"He seemed to dwell entirely in the region of the intellectual. His mind and body were disproportioned; the hungry, grasping, aggressive intellect did its work clearly, positively, completely, but at the expense of a delicate and feeble constitution. His brain seemed to outrun his body, and, as a consequence, he died comparatively in early life. The leading characteristics of his mind were great clearness of mental vision, and an unyielding, uncompromising and absolutely logical method of mental operation. No flights of imagination or flowers of rhetoric adorned his arguments before the bar and the people; he made no efforts at rounded periods, or the mere graces of oratory to attract, amuse or please; but a bristling point was in every sentence, defined by exact language, and enforced by the power of pure reasoning. Either knowing or caring nothing for the sensibilities, his field of battle, in his intellectual contests, was in the realm of the intellect and the will, save at times when he let fly a glittering sentence of sarcasm or invective, which cut right and left, like a Damascus blade, or scratched ant1 scathed and blistered and shivered like a molten bolt of lightning."
"Edward W. McGaughey was born in Putnam county, and practiced law in and was elected to Congress from that county. He came to Parke county about the year 1848, and entered into partnership with Governor Wright in the practice of the law. He was elected to Congress while a resident of this county, but in a subsequent race for congressional honors was defeated. He was mortified and chagrined over his defeat, and it largely influenced him in his determination to remove to another field. He turned his face toward the sunset land and determined to cast his lot and exercise his great talents in the state of California, to which state he finally went. But the overworked and delicate constitution at last gave way before his career in that distant land began. The lamp of his life, brilliant and constant to the last, went out in darkness forever. His remains sleep on the golden slopes of that far-off state, but time nor distance can efface from the memory of our people his talents and his brilliant public service, or abate the tithe of a hair our claim that his ashes and his fame are the common property of the people of Parke county."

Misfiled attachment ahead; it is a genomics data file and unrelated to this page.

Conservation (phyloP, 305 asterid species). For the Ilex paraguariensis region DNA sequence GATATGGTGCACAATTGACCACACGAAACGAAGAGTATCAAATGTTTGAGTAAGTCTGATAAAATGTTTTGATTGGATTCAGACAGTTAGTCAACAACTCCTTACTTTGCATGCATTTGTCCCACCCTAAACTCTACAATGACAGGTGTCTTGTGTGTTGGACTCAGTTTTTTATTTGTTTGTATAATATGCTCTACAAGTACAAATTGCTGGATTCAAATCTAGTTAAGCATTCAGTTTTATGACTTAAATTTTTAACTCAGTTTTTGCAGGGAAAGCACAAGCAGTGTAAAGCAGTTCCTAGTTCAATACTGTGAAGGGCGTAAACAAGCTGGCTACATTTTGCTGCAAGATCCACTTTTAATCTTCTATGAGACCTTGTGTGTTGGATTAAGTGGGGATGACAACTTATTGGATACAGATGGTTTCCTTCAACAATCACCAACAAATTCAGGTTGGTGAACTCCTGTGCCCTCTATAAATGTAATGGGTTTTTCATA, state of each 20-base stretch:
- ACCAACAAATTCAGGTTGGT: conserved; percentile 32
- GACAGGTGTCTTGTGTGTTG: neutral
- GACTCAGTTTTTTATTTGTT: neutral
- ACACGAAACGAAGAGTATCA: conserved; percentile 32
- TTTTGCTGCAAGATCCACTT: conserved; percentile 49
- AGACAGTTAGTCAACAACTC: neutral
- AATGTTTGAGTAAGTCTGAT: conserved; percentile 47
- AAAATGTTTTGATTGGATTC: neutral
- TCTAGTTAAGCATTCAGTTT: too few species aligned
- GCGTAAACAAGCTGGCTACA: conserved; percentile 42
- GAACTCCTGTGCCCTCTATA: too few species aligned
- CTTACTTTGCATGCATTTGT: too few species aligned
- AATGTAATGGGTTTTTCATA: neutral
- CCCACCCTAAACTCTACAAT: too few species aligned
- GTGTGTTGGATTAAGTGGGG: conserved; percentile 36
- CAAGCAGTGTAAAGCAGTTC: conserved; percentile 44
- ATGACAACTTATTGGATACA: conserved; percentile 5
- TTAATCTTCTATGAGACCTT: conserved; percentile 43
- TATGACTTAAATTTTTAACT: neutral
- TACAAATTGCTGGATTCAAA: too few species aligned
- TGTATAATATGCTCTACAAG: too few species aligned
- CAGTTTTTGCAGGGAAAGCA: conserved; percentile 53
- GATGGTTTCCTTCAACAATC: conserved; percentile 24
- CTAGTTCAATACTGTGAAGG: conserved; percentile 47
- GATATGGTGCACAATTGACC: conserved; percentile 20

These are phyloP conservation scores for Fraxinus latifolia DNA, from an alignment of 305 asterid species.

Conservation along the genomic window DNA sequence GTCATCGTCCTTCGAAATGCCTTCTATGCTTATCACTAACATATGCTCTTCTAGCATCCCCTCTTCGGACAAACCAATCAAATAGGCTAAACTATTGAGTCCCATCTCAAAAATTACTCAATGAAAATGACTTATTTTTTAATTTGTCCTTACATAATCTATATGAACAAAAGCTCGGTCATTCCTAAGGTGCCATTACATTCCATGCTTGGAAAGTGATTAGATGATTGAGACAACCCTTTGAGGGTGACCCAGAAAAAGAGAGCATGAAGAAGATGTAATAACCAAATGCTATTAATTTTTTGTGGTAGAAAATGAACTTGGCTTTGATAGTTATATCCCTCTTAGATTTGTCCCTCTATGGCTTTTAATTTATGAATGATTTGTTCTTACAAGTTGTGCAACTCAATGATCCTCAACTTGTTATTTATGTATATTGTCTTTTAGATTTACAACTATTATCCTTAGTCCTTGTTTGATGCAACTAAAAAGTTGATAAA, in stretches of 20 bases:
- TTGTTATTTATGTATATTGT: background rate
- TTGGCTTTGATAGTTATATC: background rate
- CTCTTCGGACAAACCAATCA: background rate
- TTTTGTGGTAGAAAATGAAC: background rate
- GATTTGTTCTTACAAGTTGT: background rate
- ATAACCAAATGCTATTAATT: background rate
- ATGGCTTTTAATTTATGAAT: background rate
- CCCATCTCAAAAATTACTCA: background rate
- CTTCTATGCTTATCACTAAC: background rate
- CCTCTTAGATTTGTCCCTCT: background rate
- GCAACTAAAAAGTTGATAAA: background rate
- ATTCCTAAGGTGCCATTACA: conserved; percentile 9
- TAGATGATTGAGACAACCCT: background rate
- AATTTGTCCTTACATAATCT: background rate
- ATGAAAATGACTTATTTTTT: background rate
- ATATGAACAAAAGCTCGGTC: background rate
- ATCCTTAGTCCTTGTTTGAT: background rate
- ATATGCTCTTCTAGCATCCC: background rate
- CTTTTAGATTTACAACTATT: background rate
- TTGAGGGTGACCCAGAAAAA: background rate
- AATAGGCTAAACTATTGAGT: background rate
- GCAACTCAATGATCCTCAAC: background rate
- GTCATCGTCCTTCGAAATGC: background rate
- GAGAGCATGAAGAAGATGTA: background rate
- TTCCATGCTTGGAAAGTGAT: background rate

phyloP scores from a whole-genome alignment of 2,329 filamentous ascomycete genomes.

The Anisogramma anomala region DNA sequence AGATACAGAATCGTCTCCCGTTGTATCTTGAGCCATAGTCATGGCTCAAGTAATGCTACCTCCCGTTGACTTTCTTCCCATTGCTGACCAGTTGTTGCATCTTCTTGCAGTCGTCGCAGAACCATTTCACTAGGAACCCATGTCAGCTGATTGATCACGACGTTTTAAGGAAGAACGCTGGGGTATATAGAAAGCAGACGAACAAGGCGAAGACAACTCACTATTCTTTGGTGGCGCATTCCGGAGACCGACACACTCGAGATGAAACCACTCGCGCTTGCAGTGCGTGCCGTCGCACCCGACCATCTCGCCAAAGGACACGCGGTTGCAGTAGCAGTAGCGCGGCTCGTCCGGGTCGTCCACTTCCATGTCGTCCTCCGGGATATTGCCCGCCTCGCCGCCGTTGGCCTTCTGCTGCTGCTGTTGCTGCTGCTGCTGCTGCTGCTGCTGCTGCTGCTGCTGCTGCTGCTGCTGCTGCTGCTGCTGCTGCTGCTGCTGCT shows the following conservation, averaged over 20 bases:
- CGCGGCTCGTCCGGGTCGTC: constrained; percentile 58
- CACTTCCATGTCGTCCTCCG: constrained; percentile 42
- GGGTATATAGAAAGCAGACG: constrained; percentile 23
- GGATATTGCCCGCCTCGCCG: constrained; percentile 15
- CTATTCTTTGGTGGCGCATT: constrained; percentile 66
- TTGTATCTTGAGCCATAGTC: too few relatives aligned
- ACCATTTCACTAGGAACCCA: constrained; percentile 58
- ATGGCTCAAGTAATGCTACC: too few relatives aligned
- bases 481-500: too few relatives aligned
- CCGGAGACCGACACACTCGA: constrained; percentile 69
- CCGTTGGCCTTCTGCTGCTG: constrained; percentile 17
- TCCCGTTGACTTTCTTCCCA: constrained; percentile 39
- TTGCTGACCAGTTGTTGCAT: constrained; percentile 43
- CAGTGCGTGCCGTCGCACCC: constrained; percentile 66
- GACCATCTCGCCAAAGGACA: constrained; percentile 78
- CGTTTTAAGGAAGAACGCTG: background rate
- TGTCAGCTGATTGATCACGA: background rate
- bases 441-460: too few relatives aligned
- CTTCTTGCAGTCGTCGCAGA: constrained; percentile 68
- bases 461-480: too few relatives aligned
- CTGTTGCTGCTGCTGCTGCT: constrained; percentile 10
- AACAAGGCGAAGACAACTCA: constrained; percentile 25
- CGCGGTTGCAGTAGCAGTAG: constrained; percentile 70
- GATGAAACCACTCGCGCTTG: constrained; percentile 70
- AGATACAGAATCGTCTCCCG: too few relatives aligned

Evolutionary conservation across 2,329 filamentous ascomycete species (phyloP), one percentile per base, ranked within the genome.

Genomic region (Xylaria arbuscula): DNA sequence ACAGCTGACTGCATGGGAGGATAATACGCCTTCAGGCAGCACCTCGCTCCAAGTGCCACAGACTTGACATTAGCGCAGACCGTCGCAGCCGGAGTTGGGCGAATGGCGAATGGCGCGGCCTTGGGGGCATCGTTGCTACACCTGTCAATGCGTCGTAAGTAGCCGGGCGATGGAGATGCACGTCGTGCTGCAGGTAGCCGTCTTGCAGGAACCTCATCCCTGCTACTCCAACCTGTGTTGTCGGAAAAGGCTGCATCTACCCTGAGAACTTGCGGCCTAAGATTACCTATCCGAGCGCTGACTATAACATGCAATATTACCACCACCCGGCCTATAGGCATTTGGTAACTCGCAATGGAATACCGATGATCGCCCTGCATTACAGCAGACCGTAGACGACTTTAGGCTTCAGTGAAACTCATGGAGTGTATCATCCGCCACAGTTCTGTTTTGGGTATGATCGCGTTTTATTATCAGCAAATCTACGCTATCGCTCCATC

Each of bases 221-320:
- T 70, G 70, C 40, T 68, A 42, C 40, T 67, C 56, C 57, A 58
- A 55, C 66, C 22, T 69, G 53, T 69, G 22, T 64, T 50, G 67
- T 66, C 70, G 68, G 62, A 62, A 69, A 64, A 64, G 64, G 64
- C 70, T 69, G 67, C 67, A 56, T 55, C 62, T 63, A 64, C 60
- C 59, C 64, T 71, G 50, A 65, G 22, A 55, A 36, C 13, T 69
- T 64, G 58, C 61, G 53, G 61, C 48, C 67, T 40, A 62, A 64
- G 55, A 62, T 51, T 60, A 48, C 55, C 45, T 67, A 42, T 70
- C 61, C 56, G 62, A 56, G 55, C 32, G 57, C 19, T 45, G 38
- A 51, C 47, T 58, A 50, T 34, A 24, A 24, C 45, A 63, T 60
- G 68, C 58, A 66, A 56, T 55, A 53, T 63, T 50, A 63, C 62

Mr. McGaughey was at one time an applicant for the appointment of commissioner of the general land office, but failed. The story is thus told in the "Life of Lincoln," by W. H. Herndon and Jesse William Weik:
"Lincoln says: 'I believe that, so far as the Whigs in Congress are concerned, I could have the general land office almost by common consent; but then Sweet and Dan Morrison. and Browning and Cyrus Edwards all want it, and what is worse, while I think I could easily take it for myself I fear I shall have trouble to get it for any other man in Illinois. The reason is that McGaughey, an Indiana ex-member of Congress, is here after it, and being personally known he will he hard to beat by any one who is not." ' The authors say: "But, as the sequel proved, there was no need to fear the Hoosier statesman, for although he had the endorsement of General Scott and others of equal influence, yet he was left far behind in the race, and along with him Lincoln, Morrison, Browning and Edwards. A dark horse in the person of Justin Butterfield, sprang into view and with surprising facility captured the tempting prize."
The death of Hon. Edward W. McGaughey is thus recorded in the San Francisco Whig of August 7, 1852: